The lineup of historical figures for the annual Ghost Walk, presented by the Highland County Historical Society, that will be held this autumn at the Hillsboro Cemetery has just been announced, according to the event coordinator John Glaze, who said that there will be a unique spin on the program this time around.
Glaze said that this year’s repertoire will be an historic first in that the historical characters will be females only, no men. The “all girls show,” according to Glaze, will boast an eclectic mix of individuals whose contrastingly different backstories tell complementary narratives of their respective challenges and accomplishments. The group will include one speaker who will portray a local resident who “died as a toddler,” in an attempt to explain, “why we have so many children buried in our cemetery,” according to Glaze, who clarified that there are “more children than veterans, actually,” buried at the cemetery.
Addressing this issue of historical infant mortality and trying to tell their tragic stories will be Carolyn Hastings, who will be playing Carolyn Clark, who died as a child and is buried in the cemetery.
In addition to Clark, the other deceased figures who will have their lives and travails posthumously resurrected include Mary Thomas Tuttle, the daughter of Judge James H. Thompson and Eliza Jane Trimble Thompson, to be played by Ann Throckmorton.
Catherine Collins, wife of William Oliver Collins, to be portrayed by Helen Ford, will be, “Looking back over her life and times, especially her trip out to the West to visit Caspar and William,” Glaze said.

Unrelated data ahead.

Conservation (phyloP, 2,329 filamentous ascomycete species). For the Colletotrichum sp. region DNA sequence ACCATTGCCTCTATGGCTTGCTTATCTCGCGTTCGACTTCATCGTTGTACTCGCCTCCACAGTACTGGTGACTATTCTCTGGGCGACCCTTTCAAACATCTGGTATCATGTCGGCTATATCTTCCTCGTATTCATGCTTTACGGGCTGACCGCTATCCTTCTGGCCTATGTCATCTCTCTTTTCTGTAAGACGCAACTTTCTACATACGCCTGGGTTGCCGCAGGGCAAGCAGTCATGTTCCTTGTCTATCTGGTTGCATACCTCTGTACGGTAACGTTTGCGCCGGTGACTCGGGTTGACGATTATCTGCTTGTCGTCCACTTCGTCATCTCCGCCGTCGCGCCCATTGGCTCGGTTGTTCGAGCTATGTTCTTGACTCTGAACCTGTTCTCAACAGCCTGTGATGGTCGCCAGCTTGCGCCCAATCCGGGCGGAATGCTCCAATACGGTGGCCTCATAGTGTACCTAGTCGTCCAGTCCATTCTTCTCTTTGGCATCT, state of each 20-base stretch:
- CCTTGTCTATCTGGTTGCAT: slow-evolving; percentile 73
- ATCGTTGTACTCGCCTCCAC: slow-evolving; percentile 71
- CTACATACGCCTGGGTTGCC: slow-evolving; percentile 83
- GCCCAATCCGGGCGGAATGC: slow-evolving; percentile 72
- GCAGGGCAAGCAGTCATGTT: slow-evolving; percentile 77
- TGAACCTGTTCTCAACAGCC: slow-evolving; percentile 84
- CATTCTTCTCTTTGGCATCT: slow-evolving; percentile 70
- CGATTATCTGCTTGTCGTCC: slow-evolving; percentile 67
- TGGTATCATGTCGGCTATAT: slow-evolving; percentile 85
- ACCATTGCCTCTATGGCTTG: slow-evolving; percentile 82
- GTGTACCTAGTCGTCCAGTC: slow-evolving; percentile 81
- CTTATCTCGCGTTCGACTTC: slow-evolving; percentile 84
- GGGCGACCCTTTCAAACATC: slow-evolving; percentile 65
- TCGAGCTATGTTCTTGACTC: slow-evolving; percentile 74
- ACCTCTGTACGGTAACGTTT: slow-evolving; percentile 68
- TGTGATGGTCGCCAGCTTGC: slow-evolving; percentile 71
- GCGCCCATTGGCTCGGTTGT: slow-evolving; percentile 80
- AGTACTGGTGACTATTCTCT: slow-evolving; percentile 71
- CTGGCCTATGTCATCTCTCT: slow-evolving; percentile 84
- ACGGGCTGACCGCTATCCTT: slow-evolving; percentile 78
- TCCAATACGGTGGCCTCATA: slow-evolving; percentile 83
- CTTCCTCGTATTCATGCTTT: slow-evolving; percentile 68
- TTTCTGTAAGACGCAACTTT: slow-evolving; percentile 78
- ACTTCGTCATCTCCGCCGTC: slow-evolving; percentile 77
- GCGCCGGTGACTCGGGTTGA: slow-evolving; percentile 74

Carrie Lee Finnell, who is, “arguably the most famous person buried in our cemetery,” according to Glaze, will be brought to life by Liz Odland Keister. Finnell accumulated a diverse and lively resume as a, “Ziegfeld girl in the early 1900s and later a striptease artist, her art taking her to much of Europe and across the United States.”
“No stranger to locals who read history,” is how Glaze teased the next member of the curated ensemble. Violet Morgan, Glaze said, “was a writer of local history as well as a school teacher.” Additionally, “Morgan was a great friend to the ‘Carmelites’ or ‘Carmel Hill People’ population, and was thought by many to be the foremost authority on their culture and lives.” Glaze concluded that, “Dr. Tara Berry will be portraying Morgan.”
Finally, Glaze presented a truncated biography of the last planned dramatized speaker. “Anna Titoff”, he explained, a U.S. Marine veteran, had an extraordinarily interesting life beginning as a child living in many parts of the U.S., working for the Federal government in Washington, married Russian-born Grisha Titoff, playing the balalaika with her husband and much more. Glaze said that Anna will be portrayed by Debbie Williams.
The event will be hosted by John T. Willis, who Glaze said, “will be giving very short snippets informing the audience of the “very famous people” buried in Hillsboro Cemetery, “such as Orville and Wilbur Wright.” Glaze was quick to explain that it isn’t the famous brothers who invented the airplane, but other individuals who shared their names. Other “famous” people buried in the cemetery include William Henry Harrison (Dunn), Benjamin Franklin (Chaney) and George Washington (Holmes), decedents who shared similar names with notable historical figures.
“Okay, so these folks only had the same names as those very famous people, but we’ll have fun learning who they were,” Glaze said.
For more information about events sponsored by and about the Highland County Historical Society, call 937-393-3392.
Juliane Cartaino is a stringer for The Times-Gazette.